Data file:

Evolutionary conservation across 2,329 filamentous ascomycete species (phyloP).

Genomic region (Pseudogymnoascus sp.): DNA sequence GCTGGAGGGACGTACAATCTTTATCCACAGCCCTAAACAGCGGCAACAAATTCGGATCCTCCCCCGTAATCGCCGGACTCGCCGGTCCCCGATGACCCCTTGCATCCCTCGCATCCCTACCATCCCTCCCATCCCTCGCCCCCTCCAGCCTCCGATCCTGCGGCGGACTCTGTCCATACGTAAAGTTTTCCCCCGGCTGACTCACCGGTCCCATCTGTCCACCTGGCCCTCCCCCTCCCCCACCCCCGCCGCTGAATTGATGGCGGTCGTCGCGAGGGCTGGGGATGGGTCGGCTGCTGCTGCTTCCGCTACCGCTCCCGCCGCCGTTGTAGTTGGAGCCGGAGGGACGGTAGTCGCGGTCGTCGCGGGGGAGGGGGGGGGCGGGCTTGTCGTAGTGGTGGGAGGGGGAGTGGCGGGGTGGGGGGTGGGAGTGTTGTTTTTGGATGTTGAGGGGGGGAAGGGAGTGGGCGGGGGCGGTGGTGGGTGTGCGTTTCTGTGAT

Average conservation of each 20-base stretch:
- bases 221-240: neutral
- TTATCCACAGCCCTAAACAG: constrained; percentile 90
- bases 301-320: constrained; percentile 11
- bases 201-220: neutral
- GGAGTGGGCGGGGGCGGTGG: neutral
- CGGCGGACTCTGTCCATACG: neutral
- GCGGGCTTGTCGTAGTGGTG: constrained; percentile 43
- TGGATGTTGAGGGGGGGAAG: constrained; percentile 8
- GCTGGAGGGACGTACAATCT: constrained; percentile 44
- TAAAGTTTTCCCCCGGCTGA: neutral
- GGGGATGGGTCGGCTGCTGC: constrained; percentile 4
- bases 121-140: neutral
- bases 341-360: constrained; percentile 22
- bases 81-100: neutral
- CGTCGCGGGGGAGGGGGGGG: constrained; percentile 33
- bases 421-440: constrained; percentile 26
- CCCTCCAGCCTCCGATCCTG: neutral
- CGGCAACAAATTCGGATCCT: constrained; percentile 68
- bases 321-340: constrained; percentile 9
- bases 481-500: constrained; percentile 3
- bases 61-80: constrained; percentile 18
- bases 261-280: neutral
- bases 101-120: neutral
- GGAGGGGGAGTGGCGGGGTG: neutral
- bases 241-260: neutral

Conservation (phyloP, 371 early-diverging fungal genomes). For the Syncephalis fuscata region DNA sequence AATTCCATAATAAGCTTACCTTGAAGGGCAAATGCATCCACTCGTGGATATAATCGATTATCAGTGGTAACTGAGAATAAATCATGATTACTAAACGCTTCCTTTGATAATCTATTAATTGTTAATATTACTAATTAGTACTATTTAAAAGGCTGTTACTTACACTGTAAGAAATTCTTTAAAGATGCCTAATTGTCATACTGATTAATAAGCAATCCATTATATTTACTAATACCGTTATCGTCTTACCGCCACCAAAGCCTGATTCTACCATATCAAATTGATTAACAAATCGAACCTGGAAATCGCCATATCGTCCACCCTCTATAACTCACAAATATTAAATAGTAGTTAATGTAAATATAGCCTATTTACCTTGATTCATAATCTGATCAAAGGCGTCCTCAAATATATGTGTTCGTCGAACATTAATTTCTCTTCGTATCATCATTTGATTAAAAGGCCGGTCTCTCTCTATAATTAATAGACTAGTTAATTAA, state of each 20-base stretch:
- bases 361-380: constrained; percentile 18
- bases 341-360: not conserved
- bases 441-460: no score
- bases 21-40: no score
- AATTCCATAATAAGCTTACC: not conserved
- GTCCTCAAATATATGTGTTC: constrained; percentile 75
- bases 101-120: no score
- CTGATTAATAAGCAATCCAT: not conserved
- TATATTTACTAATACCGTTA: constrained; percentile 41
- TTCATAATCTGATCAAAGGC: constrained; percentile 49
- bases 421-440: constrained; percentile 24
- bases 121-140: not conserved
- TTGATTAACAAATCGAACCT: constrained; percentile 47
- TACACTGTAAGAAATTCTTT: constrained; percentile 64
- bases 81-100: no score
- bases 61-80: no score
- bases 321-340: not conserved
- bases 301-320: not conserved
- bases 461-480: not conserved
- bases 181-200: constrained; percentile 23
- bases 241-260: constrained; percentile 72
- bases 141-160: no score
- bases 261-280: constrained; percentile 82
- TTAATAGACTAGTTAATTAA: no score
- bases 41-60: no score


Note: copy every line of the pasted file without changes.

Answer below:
Evolutionary conservation across 2,329 filamentous ascomycete species (phyloP).

Genomic region (Pseudogymnoascus sp.): DNA sequence GCTGGAGGGACGTACAATCTTTATCCACAGCCCTAAACAGCGGCAACAAATTCGGATCCTCCCCCGTAATCGCCGGACTCGCCGGTCCCCGATGACCCCTTGCATCCCTCGCATCCCTACCATCCCTCCCATCCCTCGCCCCCTCCAGCCTCCGATCCTGCGGCGGACTCTGTCCATACGTAAAGTTTTCCCCCGGCTGACTCACCGGTCCCATCTGTCCACCTGGCCCTCCCCCTCCCCCACCCCCGCCGCTGAATTGATGGCGGTCGTCGCGAGGGCTGGGGATGGGTCGGCTGCTGCTGCTTCCGCTACCGCTCCCGCCGCCGTTGTAGTTGGAGCCGGAGGGACGGTAGTCGCGGTCGTCGCGGGGGAGGGGGGGGGCGGGCTTGTCGTAGTGGTGGGAGGGGGAGTGGCGGGGTGGGGGGTGGGAGTGTTGTTTTTGGATGTTGAGGGGGGGAAGGGAGTGGGCGGGGGCGGTGGTGGGTGTGCGTTTCTGTGAT

Average conservation of each 20-base stretch:
- bases 221-240: neutral
- TTATCCACAGCCCTAAACAG: constrained; percentile 90
- bases 301-320: constrained; percentile 11
- bases 201-220: neutral
- GGAGTGGGCGGGGGCGGTGG: neutral
- CGGCGGACTCTGTCCATACG: neutral
- GCGGGCTTGTCGTAGTGGTG: constrained; percentile 43
- TGGATGTTGAGGGGGGGAAG: constrained; percentile 8
- GCTGGAGGGACGTACAATCT: constrained; percentile 44
- TAAAGTTTTCCCCCGGCTGA: neutral
- GGGGATGGGTCGGCTGCTGC: constrained; percentile 4
- bases 121-140: neutral
- bases 341-360: constrained; percentile 22
- bases 81-100: neutral
- CGTCGCGGGGGAGGGGGGGG: constrained; percentile 33
- bases 421-440: constrained; percentile 26
- CCCTCCAGCCTCCGATCCTG: neutral
- CGGCAACAAATTCGGATCCT: constrained; percentile 68
- bases 321-340: constrained; percentile 9
- bases 481-500: constrained; percentile 3
- bases 61-80: constrained; percentile 18
- bases 261-280: neutral
- bases 101-120: neutral
- GGAGGGGGAGTGGCGGGGTG: neutral
- bases 241-260: neutral

Conservation (phyloP, 371 early-diverging fungal genomes). For the Syncephalis fuscata region DNA sequence AATTCCATAATAAGCTTACCTTGAAGGGCAAATGCATCCACTCGTGGATATAATCGATTATCAGTGGTAACTGAGAATAAATCATGATTACTAAACGCTTCCTTTGATAATCTATTAATTGTTAATATTACTAATTAGTACTATTTAAAAGGCTGTTACTTACACTGTAAGAAATTCTTTAAAGATGCCTAATTGTCATACTGATTAATAAGCAATCCATTATATTTACTAATACCGTTATCGTCTTACCGCCACCAAAGCCTGATTCTACCATATCAAATTGATTAACAAATCGAACCTGGAAATCGCCATATCGTCCACCCTCTATAACTCACAAATATTAAATAGTAGTTAATGTAAATATAGCCTATTTACCTTGATTCATAATCTGATCAAAGGCGTCCTCAAATATATGTGTTCGTCGAACATTAATTTCTCTTCGTATCATCATTTGATTAAAAGGCCGGTCTCTCTCTATAATTAATAGACTAGTTAATTAA, state of each 20-base stretch:
- bases 361-380: constrained; percentile 18
- bases 341-360: not conserved
- bases 441-460: no score
- bases 21-40: no score
- AATTCCATAATAAGCTTACC: not conserved
- GTCCTCAAATATATGTGTTC: constrained; percentile 75
- bases 101-120: no score
- CTGATTAATAAGCAATCCAT: not conserved
- TATATTTACTAATACCGTTA: constrained; percentile 41
- TTCATAATCTGATCAAAGGC: constrained; percentile 49
- bases 421-440: constrained; percentile 24
- bases 121-140: not conserved
- TTGATTAACAAATCGAACCT: constrained; percentile 47
- TACACTGTAAGAAATTCTTT: constrained; percentile 64
- bases 81-100: no score
- bases 61-80: no score
- bases 321-340: not conserved
- bases 301-320: not conserved
- bases 461-480: not conserved
- bases 181-200: constrained; percentile 23
- bases 241-260: constrained; percentile 72
- bases 141-160: no score
- bases 261-280: constrained; percentile 82
- TTAATAGACTAGTTAATTAA: no score
- bases 41-60: no score